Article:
AUT and Auckland Uni students win Microsoft Imagine Cup with "Mobile Eye"

The winning teams with Microsoft NZ MD Paul Muckleston (left)

Team Mobile Eye, with students from both AUT University and the University of Auckland, has won the 2012 Microsoft Imagine Cup, impressing the judges with their innovative project that aims to provide assistance to blind New Zealanders.

The team was one of 16 teams in action at the Auckland Town Hall last night, competing in the New Zealand final of the world’s premier student technology competition, the Microsoft Imagine Cup.

"This year was an extremely exciting and intense competition with more than 400 entries – the most New Zealand entries to date," says Scott Wylie, Director of the Developer and Platform Group for Microsoft New Zealand.

"Team Mobile Eye stood out with their imagination, passion, creativity and a well thought out solution to address the issues faced by people who are blind. The team now is now aiming for the Worldwide Finals and we expect the international judges will be very impressed with this New Zealand team's work."

On its website, Team Mobile Eye describes how its proposed software solution could work:

MobileEye brings the richness of visual information to blind people using commodity camera phones.

The solution provides the ability to take guided pictures of your surroundings and “hear” the phone describe it to you [after an image is uploaded to a social media site, and people there send you an audio description of the scene]. MobileEye uses a mixture of human intelligence (using crowd-sourcing technology) and artificial intelligence to provide vital information about what is being ‘seen’. The solution enables people to complete tasks that were not possible before and helps them be more independent.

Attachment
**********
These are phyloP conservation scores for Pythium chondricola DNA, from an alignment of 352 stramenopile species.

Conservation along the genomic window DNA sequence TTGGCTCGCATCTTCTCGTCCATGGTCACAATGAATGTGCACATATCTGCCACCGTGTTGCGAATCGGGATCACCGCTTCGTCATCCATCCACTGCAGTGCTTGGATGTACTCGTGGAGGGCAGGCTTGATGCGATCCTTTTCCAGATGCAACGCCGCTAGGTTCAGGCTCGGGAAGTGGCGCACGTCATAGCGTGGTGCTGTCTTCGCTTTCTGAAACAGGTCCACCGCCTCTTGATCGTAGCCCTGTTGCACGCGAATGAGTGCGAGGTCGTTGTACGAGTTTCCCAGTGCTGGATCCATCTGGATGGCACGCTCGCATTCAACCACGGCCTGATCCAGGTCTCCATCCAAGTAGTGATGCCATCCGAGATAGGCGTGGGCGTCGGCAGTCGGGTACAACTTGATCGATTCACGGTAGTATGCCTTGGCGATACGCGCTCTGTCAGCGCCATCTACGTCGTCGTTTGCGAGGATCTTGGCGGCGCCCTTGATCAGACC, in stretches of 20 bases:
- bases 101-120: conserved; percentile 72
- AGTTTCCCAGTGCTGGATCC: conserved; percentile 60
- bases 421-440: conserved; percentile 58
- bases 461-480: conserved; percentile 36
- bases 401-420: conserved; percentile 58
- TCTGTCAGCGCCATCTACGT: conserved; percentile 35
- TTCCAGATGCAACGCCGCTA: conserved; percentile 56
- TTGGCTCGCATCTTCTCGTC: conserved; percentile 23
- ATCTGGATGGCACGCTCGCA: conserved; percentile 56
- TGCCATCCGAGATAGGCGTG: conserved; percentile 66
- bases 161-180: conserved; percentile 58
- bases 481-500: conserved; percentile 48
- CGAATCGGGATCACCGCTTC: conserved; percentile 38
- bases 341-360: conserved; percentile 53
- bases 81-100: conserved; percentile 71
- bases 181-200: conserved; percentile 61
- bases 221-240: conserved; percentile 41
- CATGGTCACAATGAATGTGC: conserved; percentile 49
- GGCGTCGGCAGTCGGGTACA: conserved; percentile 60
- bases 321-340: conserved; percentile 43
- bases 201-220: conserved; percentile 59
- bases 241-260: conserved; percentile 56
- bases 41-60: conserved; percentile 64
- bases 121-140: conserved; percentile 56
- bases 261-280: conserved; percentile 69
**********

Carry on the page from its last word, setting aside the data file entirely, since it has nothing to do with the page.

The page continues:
Imagine taking out your mobile phone when you are in a café, pressing the camera shutter button and hearing a voice describing that there are three people reading magazines, and the menu on the table has a special on French onion soup.

The team will now have the chance to represent New Zealand at the Worldwide Finals in Sydney this July.

"We are so excited about winning here tonight. It proves our idea is solid and all the hard work we have put in has paid off," says Aakash Polra, Team Leader for Team Mobile Eye.

"We wouldn't have been able to do this without the support of our mentors, Microsoft, our family and friends, and others in the industry – so thank you to them. We are thrilled to be going to the Worldwide Finals to represent New Zealand and hope to bring home the Cup for the first time."

New Zealand has performed well in previous years, with teams from the University of Auckland finishing in the top six at the Worldwide Finals the last two years running, with Team One Beep coming third globally in 2010.

"The Imagine Cup provided us with a great opportunity to think about education and health needs in developing countries, and use technology to solve these issues. To be raising awareness of these issues, as students, has been a great experience," says Kayo Lakadia, of Team One Beep and Team One Buzz – the teams that represented New Zealand at the last two Worldwide Finals.

"As a result of participating in the competition we've been able to meet with some of the world's wealthiest and most influential people, including Bill Gates and Steve Ballmer. We are now in a position where Microsoft New Zealand and the ICEHOUSE have helped us take our ideas further and turn our project into a reality."

The Microsoft Imagine Cup is the world’s largest technology competition, challenging students from around the globe to develop technologies that help solve the world’s toughest problems. Now in its 10th year, it is a truly global competition with more than 358,000 students from 183 countries participating.

The other top three finishing teams were:
Second Place – Team Thought-Wired from the University of Auckland with their solution NOUS which empowers individuals with severe physical disabilities to communicate and interact.
Third Place – Team Aura from the University of Auckland with their modular solution that detects abnormal breathing patterns and could revolutionise the diagnosis of Obstructive Sleep Apnea.
Fourth Place – Team Connect from the University of Auckland with a communication system that responds immediately following a disaster, keeping you connected to loved ones.
 


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